A poll released in early 2017 revealed that nearly one in five Americans define themselves as “spiritual but not religious.” Though it’s difficult to nail down what exactly that means, the phrase generally reveals a person’s subjective sense of some higher power or essence but no commitment to any tangible religious tradition or community.
To be sure, a mindless obligation to empty religious rituals does not feed the soul; and certainly the abuses of religious (and yes, “Christian”) communities warns us against blindly following any human system. However, Jesus insisted that after His resurrection and return to the Father, He would be present in the world through the church. In our time, the “body of Christ” entails Jews and Gentiles and men and women, every kind of person who has “been baptized into one body by one Spirit” (1 Corinthians 12:13).
Through the Holy Spirit, Jesus is now alive in the world because He’s alive in His people. When believers in Christ worship on Sundays in London or Bangladesh, when they serve the marginalized in Hong Kong or Kolkata—wherever God’s people are gathering and acting in Jesus’ name—then Jesus is there (Matthew 18:20). “All of you together are Christ’s body,” Paul says, “and each of you is a part of it” (1 Corinthians 12:27). If we’re joined to Christ, we’re intimately joined to God’s physical presence in the world—the church.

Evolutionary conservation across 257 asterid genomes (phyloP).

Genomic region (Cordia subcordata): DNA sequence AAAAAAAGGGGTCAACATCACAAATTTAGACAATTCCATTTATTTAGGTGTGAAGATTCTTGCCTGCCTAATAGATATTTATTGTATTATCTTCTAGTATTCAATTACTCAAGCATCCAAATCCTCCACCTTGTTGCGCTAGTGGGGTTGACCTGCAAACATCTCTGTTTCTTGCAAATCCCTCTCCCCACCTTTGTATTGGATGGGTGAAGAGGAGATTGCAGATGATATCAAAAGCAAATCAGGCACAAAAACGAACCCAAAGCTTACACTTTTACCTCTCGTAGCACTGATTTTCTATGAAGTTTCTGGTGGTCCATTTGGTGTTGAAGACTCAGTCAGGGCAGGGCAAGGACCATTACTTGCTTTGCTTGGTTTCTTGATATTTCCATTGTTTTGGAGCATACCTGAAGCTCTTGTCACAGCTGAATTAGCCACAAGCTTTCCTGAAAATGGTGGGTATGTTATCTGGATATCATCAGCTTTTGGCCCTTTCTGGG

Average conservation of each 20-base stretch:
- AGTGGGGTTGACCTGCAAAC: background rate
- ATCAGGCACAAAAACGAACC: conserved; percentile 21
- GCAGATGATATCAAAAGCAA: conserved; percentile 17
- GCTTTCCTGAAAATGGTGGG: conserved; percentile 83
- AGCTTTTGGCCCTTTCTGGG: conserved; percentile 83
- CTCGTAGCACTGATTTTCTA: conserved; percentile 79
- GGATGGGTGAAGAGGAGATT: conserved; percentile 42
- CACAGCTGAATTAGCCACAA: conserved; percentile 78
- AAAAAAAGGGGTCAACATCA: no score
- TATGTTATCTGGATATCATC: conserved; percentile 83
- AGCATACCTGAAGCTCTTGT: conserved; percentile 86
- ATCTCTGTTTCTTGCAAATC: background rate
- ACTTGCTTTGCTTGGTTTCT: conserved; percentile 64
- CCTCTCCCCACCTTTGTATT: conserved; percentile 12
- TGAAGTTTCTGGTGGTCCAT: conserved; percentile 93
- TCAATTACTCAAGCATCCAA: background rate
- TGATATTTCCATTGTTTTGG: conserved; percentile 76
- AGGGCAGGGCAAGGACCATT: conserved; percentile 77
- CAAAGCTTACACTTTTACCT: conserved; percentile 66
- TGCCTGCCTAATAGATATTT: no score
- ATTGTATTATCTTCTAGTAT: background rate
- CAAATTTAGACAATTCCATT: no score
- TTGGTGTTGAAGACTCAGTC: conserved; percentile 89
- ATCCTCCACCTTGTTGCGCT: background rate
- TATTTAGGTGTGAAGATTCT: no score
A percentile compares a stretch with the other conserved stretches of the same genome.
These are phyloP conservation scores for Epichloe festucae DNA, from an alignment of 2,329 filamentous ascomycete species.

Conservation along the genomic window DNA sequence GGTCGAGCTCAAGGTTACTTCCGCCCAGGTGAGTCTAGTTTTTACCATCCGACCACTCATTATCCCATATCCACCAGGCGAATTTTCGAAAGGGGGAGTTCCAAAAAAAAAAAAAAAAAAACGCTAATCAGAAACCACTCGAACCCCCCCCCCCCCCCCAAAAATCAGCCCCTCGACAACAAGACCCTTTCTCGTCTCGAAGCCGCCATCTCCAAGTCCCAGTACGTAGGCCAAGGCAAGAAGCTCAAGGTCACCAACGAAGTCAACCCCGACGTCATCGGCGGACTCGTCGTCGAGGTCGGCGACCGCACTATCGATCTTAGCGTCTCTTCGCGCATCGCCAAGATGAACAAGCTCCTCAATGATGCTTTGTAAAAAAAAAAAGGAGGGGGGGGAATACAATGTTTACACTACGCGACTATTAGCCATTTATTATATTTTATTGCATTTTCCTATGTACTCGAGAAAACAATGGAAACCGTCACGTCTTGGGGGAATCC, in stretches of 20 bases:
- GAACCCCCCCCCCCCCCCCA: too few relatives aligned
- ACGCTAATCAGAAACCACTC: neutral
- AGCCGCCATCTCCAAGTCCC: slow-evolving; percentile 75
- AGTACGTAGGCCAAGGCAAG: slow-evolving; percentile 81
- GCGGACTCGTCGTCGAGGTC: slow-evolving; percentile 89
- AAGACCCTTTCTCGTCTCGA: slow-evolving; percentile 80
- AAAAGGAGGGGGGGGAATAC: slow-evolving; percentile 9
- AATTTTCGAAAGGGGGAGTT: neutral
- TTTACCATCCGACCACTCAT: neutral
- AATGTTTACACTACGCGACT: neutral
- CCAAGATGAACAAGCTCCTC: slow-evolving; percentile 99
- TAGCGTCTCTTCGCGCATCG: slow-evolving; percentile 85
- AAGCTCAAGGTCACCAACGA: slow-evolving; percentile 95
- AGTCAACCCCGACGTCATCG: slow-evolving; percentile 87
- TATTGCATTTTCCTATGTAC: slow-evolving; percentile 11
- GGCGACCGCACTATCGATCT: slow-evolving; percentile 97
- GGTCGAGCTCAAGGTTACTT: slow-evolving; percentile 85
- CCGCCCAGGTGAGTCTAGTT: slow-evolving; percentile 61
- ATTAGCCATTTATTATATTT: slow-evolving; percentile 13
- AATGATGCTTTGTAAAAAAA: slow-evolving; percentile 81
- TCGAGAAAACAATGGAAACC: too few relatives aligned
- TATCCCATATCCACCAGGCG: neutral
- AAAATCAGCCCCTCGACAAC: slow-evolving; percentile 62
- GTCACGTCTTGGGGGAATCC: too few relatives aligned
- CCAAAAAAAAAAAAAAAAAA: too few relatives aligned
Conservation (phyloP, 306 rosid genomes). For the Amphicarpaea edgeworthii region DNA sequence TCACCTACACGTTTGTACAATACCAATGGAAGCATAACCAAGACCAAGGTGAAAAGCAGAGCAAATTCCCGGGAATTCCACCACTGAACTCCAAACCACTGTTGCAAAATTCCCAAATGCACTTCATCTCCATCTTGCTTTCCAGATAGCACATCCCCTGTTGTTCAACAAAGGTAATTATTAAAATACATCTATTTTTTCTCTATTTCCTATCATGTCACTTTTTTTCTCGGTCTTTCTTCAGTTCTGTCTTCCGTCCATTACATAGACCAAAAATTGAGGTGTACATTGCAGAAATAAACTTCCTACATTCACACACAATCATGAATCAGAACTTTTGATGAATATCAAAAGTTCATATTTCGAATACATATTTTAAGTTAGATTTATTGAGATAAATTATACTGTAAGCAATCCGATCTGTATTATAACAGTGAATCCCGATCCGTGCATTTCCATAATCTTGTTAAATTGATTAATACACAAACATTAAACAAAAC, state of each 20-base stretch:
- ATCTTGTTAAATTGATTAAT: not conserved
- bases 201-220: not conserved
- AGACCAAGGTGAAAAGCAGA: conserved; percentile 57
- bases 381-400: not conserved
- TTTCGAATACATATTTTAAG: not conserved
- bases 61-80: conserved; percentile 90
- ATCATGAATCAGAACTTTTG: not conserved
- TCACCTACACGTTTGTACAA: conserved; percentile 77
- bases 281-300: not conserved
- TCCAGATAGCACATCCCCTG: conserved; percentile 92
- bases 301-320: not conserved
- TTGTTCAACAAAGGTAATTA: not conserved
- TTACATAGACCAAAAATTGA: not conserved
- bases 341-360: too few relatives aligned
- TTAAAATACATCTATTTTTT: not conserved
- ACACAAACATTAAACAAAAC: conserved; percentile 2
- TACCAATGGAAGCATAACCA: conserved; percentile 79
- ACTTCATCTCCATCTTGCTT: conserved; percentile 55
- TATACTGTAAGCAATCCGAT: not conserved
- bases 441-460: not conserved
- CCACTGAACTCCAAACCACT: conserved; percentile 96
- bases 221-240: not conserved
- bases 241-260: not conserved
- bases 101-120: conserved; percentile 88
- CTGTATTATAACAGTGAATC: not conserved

As Teresa of Ávila puts it in her penetrating words: “Christ has no body now on earth but yours, no hands but yours, no feet but yours; yours are the eyes through which to look at Christ’s compassion to the world, yours are the feet with which he is to go about doing good, and yours are the hands with which he is to bless us now.”
How does the body imagery used by Paul inform your understanding of the church? How is the Holy Spirit inviting you to be Jesus’ body?
Taken from “Our Daily Journey”